Tony: And frugal. I guess that's a big word because I know that people tend to overspend when they use plastic, whether it's a credit card or a debit card, you know, the statistics, it used to be 18 - people on average spend about 18% more money. And I would say that's probably true about me because we use the debit card quite a bit. We're spending our own cash, but it's a lot easier to spend, you know, a debit card or credit card. And instead of having stuff come out of your hands and so you still have to watch it either way and, and, you know, be a good manager. And I think if you've got the right personal financial goals. And that's where I kind of operate is, you know, am I hitting my personal financial growth goals that I want to hit? And if you're hitting those goals, then you can be a little bit lose or lax, you know, with your money.
Marcus: Now I'm on the elderly side, somebody, some advice I got senior, senior millennials, they call it. But I got it really early on; it was very helpful for me. I was too young to appreciate it at that time. Usually, as advice goes was to use your twenties to learn, your thirties to apply in your forties to teach and mentor. So I'm, I'm moving towards the teaching mentor side, and I actually combined systems. Now my, my advice is the best plan is a plan that works. People want to know the best stock, the best plan, the best advice. And I'm like the one that works for you is the best. And I say that because even now, you know, 10, 15 years into this journey, if you will, I still combine systems. So I use an envelope for the thing that I'm least responsible about. I'm actually going to start pulling out cash. Because another thing that this quarantine is, you know, we're not, all of us are not going out eating and doing expensive. I had a lot of downturn, so I'm an auditor. I started going through my financials because that's what everybody does. And I noticed I was spending a lot of money on restaurants and I'm like, okay, that's: clearly, like you said, it's just easy to pull out that debit card, and that's a weak spot for me. So I'm really good at controlling my budget. I personally use Mint for just a general tracking, and if you want to talk about that software, we can, but you know, I use, I look at it, and I'm good at it putting the budget together. I'm good at putting the plan together, but like anybody else, I'm human, and eating food that is convenient is my weak spot. And this unfortunate experience has shown me that I was just wasting a lot of money there. So my lesson learned my call to action. My plan to correction will be - okay, that part of my budget, I'm going to use cash and go back to some form of an envelope system because it's a weak spot for me.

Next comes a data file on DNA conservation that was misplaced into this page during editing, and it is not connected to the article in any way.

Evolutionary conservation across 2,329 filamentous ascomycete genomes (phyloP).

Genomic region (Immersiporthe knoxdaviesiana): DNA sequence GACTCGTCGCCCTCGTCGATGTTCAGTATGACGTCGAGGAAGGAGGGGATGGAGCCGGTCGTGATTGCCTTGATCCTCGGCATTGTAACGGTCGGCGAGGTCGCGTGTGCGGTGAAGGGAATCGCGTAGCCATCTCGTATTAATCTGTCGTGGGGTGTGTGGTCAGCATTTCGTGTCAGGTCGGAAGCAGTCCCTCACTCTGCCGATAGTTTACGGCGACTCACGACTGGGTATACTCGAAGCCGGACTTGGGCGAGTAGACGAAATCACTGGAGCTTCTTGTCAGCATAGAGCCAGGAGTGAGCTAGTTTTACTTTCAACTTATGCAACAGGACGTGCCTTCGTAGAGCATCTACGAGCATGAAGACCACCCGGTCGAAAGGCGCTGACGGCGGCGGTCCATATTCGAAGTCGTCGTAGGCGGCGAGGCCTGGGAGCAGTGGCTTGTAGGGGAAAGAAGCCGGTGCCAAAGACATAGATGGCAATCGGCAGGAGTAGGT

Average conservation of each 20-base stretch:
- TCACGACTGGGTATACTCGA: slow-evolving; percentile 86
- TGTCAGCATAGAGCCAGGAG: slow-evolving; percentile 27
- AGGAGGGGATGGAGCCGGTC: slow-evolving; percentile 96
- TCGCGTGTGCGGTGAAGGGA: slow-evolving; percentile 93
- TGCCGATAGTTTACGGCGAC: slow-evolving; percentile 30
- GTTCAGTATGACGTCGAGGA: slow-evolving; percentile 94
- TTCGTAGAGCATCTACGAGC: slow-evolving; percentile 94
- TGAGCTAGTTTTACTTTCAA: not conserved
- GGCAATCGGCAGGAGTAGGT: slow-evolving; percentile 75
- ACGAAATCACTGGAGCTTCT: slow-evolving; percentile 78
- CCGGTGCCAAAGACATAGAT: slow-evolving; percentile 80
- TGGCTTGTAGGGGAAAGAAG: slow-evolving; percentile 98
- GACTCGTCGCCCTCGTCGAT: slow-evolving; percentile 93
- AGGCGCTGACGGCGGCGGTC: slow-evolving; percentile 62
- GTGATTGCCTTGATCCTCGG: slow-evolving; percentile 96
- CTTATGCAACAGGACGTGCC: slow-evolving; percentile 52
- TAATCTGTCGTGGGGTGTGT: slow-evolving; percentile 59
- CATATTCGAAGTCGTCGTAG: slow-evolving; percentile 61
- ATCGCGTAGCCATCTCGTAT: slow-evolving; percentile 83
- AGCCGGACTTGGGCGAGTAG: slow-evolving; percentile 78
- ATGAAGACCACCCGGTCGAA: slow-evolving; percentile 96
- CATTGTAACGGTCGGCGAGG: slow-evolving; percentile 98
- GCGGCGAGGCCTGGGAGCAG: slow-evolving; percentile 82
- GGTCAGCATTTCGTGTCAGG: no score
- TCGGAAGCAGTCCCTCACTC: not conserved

Tony: Yeah, I think that's a good point. And when you talk about planning, you know, I think that's one of the biggest things and I would say I'll admit like my wife and I, we have a family of eight, we've got six kids, three boys, three girls.
Marcus: Wow. Very nice.
Tony: Yeah. And it's a, yeah; it's, it's a chore to feed everybody. And when you look at that budget item, and you understand the principles, and this is what's so important, like your, your, your budget and your money's going to go where you plan for it to go. And for us eating out with a big family like that, it's, it's easy for us to get to a $60-$80-$100, you know, meal ticket. Especially if you include a tip. And so I can feed my family at home for probably around 20 bucks and a really good meal for 30 bucks per meal per dinner, you know, and we go out, and it's easy to drop. I laugh about this, but going to Schlotzsky's Deli, which we love Schlotzsky's sandwiches and I get the check back, and I'm like, that costs us $70? $80? I'm like, I'm glad when one of my kids is busy doing something else. When we go out to eat, I'm like, cause it saves me money, you know? And, uh, but yeah, that's a big hole for us in our budget and just planning around that's good. So let's wind back the clock a little bit for you. So you're on your path. You've started learning about finances. You've made the, the intellectual investment to educate yourself in finances, you've applied the principles. But you weren't always wired that way. And so you grew up in a kind of a more middle income, upper-middle-income family. But those principles didn't necessarily transfer to you. Walk us through that journey, what your life was like as you described it.